Are you getting enough sleep? Better yet, are you still trying to adjust to the recent hour difference from Daylight Savings Time? Isn’t it amazing how “losing” just one hour of sleep can seemingly throw off your entire sleeping pattern for days, if not weeks? I myself took about a full three weeks to get my internal clock adjusted to the time change. And…if we’re being completely honest, I still don’t think I’ve fully adapted to the time change, as I’ve realized that I have become more acquainted with my snooze button lately, more than ever before, wishing that I had just one more hour of sleep each morning. Am I the only one who feels like I’m not getting enough sleep? Are there more factors that may be throwing off my sleep than I think?
Well, if you are in the same boat as me, the bad news is, I can’t help us get that hour of sleep back ⌛️😕 However, the good news is… I may know of a few lifestyle practices that may help improve our overall sleep hygiene to allow for better sleep at night.
As we discuss the effects and solutions associated with adequate sleep and the lack thereof, note that the generally recommended amount of sleep per day is between 7 to 9 hours for adults. Teenagers get a pass for sleeping in on weekends, needing up to 10 hours per day; 10 to 13 hours for toddlers; and a whopping 16 to 17 hours per day for new borns through 11 months. In the grand scheme of things, however, understand that each person is different. So, as you try to get more (or less) sleep, pay attention to how you feel when the amount of sleep you get each night varies and do what’s best for you.
Effects of Sleep Deprivation
Before I offer some lifestyle practices to improve your overall sleep hygiene, let’s take a quick look at some of the effects from the lack of sleep that you may be, or may have, experienced. At the very least, you can use the listed items below as signs to look out for if you have been lacking sleep:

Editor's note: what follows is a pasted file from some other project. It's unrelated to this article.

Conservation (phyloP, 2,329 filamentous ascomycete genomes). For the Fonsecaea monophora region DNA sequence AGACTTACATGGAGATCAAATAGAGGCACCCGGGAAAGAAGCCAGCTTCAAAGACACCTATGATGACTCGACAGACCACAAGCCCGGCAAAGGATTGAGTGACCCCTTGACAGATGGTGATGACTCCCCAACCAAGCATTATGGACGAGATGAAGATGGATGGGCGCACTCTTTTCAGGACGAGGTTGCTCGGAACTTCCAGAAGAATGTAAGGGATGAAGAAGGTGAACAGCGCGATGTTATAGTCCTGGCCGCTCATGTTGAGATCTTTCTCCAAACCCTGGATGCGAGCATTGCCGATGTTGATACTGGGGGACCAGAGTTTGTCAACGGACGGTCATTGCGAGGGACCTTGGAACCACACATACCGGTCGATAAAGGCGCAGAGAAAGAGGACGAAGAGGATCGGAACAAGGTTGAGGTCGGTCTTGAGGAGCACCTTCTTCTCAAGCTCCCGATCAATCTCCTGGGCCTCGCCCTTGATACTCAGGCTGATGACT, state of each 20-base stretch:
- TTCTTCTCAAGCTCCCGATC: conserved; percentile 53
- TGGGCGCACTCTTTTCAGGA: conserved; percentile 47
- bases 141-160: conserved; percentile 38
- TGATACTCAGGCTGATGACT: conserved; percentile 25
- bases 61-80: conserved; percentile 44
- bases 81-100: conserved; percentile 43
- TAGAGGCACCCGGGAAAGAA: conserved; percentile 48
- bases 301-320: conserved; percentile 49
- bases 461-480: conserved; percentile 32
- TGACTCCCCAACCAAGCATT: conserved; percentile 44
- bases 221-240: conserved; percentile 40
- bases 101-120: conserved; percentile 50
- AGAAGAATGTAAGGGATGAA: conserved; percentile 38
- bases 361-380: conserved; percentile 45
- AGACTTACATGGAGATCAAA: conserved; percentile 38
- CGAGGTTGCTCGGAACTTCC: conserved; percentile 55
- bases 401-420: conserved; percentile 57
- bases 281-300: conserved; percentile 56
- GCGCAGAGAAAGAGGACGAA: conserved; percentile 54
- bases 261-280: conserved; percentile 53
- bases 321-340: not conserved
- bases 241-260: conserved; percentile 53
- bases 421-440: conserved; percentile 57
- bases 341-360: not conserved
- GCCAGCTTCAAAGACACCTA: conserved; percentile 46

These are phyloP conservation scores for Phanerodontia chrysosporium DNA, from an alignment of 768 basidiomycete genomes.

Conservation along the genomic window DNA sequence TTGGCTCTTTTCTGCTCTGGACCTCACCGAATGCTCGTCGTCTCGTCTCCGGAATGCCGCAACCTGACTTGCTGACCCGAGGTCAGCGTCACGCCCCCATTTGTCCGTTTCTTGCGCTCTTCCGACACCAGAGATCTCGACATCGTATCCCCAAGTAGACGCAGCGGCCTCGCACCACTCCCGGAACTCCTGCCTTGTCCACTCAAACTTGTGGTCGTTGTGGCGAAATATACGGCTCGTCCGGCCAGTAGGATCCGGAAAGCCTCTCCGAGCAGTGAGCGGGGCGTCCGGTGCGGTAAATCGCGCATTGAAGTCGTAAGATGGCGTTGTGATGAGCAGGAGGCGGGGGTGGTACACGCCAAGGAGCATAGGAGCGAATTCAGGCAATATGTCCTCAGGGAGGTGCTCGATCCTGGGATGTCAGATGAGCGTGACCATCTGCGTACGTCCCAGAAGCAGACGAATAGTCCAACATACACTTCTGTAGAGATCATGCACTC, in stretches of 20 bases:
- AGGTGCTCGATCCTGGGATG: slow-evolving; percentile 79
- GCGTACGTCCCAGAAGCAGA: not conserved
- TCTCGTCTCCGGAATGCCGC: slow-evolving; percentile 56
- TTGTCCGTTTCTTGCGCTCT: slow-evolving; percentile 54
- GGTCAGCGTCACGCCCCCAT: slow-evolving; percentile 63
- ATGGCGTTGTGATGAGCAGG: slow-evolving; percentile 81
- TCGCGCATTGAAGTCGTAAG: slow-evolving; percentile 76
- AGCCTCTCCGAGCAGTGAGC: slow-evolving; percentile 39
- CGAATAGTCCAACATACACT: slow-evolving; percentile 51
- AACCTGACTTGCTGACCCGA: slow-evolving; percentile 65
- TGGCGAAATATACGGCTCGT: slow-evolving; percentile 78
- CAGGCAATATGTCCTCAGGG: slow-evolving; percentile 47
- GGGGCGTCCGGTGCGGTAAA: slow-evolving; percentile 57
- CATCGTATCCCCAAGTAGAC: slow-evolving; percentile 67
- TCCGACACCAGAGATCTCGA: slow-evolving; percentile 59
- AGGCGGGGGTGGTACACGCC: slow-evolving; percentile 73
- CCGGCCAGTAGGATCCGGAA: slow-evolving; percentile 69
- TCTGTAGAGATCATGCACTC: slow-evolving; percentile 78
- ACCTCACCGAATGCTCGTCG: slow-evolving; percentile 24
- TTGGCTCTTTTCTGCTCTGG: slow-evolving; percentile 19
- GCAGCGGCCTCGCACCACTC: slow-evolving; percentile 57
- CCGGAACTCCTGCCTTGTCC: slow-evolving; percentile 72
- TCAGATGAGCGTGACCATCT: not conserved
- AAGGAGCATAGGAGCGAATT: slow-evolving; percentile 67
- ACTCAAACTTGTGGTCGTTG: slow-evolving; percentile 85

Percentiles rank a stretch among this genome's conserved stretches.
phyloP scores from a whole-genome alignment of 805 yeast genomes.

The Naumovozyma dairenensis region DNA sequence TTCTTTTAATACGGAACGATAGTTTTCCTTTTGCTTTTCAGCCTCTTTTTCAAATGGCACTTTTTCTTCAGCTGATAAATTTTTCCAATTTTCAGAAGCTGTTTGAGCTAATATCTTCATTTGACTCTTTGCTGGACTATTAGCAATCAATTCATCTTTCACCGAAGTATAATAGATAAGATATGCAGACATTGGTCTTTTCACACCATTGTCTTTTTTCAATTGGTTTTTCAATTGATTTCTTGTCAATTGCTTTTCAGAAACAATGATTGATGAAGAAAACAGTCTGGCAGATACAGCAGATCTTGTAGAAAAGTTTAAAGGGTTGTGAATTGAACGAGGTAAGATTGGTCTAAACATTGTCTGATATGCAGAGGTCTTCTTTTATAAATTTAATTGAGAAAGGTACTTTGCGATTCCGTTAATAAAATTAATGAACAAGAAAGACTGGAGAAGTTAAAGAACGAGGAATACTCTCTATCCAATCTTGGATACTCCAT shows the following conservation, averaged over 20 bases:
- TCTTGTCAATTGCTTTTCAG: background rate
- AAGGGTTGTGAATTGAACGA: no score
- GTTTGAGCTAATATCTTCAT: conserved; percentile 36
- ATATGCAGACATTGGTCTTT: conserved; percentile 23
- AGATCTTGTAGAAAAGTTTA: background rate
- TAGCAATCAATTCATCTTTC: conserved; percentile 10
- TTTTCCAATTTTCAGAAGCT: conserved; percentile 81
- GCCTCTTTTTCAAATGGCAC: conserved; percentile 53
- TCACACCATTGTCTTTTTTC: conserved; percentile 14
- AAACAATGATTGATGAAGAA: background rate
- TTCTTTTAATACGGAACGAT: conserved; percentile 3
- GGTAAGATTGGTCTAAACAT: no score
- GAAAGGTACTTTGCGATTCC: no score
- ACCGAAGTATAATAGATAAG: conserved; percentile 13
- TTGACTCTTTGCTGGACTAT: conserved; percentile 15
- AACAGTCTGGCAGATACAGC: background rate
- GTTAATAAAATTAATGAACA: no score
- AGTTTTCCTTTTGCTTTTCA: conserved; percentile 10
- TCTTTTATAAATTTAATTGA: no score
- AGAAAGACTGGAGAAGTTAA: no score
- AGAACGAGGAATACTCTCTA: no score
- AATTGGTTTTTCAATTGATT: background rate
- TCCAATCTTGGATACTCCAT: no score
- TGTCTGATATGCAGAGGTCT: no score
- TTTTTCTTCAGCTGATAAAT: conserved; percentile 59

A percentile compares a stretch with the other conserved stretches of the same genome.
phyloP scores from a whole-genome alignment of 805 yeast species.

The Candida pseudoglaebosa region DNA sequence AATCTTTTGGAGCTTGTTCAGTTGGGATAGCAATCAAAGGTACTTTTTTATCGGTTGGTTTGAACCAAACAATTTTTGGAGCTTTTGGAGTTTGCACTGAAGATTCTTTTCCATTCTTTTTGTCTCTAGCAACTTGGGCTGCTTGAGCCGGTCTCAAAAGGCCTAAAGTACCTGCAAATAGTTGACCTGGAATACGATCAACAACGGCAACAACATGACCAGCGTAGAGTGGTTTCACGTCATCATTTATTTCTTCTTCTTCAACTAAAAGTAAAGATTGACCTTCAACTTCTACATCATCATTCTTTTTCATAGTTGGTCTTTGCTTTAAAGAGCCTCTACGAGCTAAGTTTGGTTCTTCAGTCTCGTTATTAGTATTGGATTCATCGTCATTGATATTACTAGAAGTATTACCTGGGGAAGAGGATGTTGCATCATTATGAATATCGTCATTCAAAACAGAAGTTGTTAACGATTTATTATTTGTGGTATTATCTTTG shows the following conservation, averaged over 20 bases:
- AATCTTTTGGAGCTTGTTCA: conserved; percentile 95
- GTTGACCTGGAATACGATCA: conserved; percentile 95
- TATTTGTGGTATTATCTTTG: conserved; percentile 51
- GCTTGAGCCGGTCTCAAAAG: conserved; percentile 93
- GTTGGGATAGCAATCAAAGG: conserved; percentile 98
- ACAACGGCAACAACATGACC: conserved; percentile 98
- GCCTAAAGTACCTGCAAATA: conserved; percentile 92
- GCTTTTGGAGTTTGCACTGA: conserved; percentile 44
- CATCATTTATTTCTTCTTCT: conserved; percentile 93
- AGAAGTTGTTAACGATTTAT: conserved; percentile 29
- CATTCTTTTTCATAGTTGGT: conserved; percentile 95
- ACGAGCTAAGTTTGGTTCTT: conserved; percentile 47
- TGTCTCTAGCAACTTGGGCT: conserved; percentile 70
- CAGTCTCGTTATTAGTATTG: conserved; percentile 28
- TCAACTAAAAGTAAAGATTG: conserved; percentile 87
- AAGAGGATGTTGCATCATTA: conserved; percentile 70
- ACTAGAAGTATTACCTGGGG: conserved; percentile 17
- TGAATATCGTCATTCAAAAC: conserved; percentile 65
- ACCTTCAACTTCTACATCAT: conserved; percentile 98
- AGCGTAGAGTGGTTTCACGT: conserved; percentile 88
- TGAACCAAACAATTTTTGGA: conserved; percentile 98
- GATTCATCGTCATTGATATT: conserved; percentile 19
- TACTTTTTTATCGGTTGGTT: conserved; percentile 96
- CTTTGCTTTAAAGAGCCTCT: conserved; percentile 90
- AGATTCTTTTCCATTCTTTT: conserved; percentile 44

- Weight Gain
- Weakened Immune System
- Low Sex Drive
- At Risk of Serious Health Problems (ie- heart disease, high blood pressure, stroke, and diabetes)
- Decreased Cognitive Abilities (ie- memory issues, trouble thinking/concentrating, and driving!)
Tips For Better Sleep
When trying to improve your sleep hygiene, or in other words, implement lifestyle practices to improve your quality of sleep, it is important to stay committed, consistent, and intentional with the habits and practices that you have control of. Here are a few of those lifestyle practices that you can control, which may also help you achieve a better night’s sleep:
- Create a sleep schedule, where you are sleeping and waking up around the same time each day
- Exercise, even if it is as little as 15 to 30 minutes of walking/jogging/biking
- Eat lightly during the evening; try not to eat within 2-3 hours of going to bed; and avoid foods high in fat, spice, and carbonated sodas before bed
- Avoid caffeine after 2 pm (or completely), and reduce your intake of alcohol
- Turn off your WiFi at night; sleep with your phone on airplane mode or with it in a separate room
- Choose from a list of house plants to add your bedroom
Sleep is an essential part of our lives, and has many benefits to our health when we get the full recommended amount of it. Without adequate amounts of sleep, we see how it can effect our bodies in more ways than one, which can subsequently effect the quality of our other daily activities. Remember that everyone is different, so as you are trying to find that sweet spot of the right amount of sleep, do what’s best for you. Sleep well, my friends! 🌙